NPE Diary Vol. 3: Industry 4.0 and the End of Waste
So much of what's on display at NPE2018 doesn't seem to be about producing more; it's about wasting less.
Yesterday I mentioned that I only listened to a presentation about Industry 4.0 because after about three minutes, my brain exploded. Today I set out to double, maybe even triple, the amount of time I could hear about Industry 4.0 before it inevitably surpassed my understanding.
When I think of Industry 4.0 (which, admittedly, is not very often, but anyway) I think of dongles and indicators on pieces of machinery. Little wifi-enabled nano bugs that transmit data about a piece or part back to one centralized location where that info can be compiled, analyzed and understood so that people can make better production decisions. Robots working in concert with humans. The fourth industrial revolution, and so on and so forth.
What I don’t think of is waste. But today, as I meandered around the South Hall I began to realize that’s pretty much all Industry 4.0 is about—ending waste, or turning something that might’ve become waste, and making it an asset.
I’m not necessarily talking about material waste. I’m thinking more about wastes of time or wastes of energy or wastes of brainpower. In the BASF booth in the South Hall I saw a robot sort of…waving to me. I came over to say hello and met a friend of mine who was working in the booth (note: no, she is not a robot).
In the BASF booth there’s a sign about Industry 4.0 and I was sort of surprised because I didn’t see how materials figured into what, until today, had seemed to me to be a much more machinery, IT-related development. My friend was kind enough to enlighten me to the fact that all those robots and indicators—all the things that report back to that centralized system I mentioned earlier—have to be made of something. It has to be durable and it has to be lightweight and companies like BASF enable those things to happen.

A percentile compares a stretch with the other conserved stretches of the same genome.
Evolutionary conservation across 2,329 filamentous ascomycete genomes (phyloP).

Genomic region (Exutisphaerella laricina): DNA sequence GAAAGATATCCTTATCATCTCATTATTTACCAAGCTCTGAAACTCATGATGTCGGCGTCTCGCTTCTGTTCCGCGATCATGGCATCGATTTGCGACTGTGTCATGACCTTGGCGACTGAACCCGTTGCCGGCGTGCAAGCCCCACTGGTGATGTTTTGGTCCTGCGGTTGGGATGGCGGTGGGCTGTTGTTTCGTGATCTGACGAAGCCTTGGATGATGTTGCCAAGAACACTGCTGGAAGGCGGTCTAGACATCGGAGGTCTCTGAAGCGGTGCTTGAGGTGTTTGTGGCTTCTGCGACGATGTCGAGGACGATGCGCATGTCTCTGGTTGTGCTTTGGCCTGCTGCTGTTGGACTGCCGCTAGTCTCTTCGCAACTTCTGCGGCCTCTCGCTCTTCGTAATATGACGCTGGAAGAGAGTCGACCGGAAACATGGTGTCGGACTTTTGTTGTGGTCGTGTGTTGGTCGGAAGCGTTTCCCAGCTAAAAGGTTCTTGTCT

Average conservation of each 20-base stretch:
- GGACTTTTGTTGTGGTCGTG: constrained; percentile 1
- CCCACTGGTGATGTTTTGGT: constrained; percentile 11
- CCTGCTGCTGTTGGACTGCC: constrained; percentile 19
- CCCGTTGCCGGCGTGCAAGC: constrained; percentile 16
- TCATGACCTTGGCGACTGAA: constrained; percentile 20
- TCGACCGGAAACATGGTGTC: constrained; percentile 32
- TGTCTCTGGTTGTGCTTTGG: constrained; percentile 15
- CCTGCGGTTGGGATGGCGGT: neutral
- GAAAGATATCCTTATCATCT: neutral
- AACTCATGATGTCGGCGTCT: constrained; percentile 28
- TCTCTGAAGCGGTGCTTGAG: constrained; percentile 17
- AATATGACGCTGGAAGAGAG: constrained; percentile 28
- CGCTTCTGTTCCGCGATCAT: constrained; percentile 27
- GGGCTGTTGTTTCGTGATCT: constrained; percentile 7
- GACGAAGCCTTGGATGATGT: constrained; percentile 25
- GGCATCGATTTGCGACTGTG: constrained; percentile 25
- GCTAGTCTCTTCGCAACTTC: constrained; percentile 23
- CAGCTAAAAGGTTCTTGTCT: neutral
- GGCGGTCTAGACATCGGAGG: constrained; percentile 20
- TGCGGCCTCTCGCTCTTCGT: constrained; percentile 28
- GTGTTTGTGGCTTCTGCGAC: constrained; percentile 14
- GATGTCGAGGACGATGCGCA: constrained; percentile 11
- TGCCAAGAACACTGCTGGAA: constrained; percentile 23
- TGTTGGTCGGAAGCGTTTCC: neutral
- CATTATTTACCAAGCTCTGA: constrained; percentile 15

BASF didn’t manufacture the robot in their booth (the one that was waving), as my friend told me, but they made it better. Because of BASF’s materials, it’s lighter so it wastes less energy, and it doesn’t break or malfunction as often so it wastes less time. A lot of Industry 4.0 robots can make some small decisions themselves, so they don’t waste valuable human brainpower making minor choices. And so on and so forth.
After I left the BASF booth, elsewhere in the South Hall I watched a guy grab a box of collected scrap plastic material that had been discarded by the injection molding machine pumping out orange plastic bottles in his booth. He took the box full of scrap material away so it could be reprocessed and then put to good use later.
Swap out “scrap plastic material” with scrap time, scrap energy and scrap human brainpower, and this guy was doing the work of Industry 4.0 right there in his booth. From those seemingly tiny, simply tasks happening every day on the floor to the loftiest, most advanced technologies, the goal of everyone here seems to be working toward is the end of waste—every kind of it.
Anyway, more adventures to come tomorrow!
Despite what many people think, a ban on plastic bags would do more harm than good. A new initiative from the Plastics Industry Association highlights these and other economic impacts—aiming to change the conversation around plastics.
Robots are gaining the ability to monitor their internal systems for remote troubleshooting and predictive maintenance. They also are reporting production data.
In Orlando, you’ll glimpse the future, and it’s automated and interconnected. But don’t worry, there are plenty of ways for plants of all sizes to get in on these trends.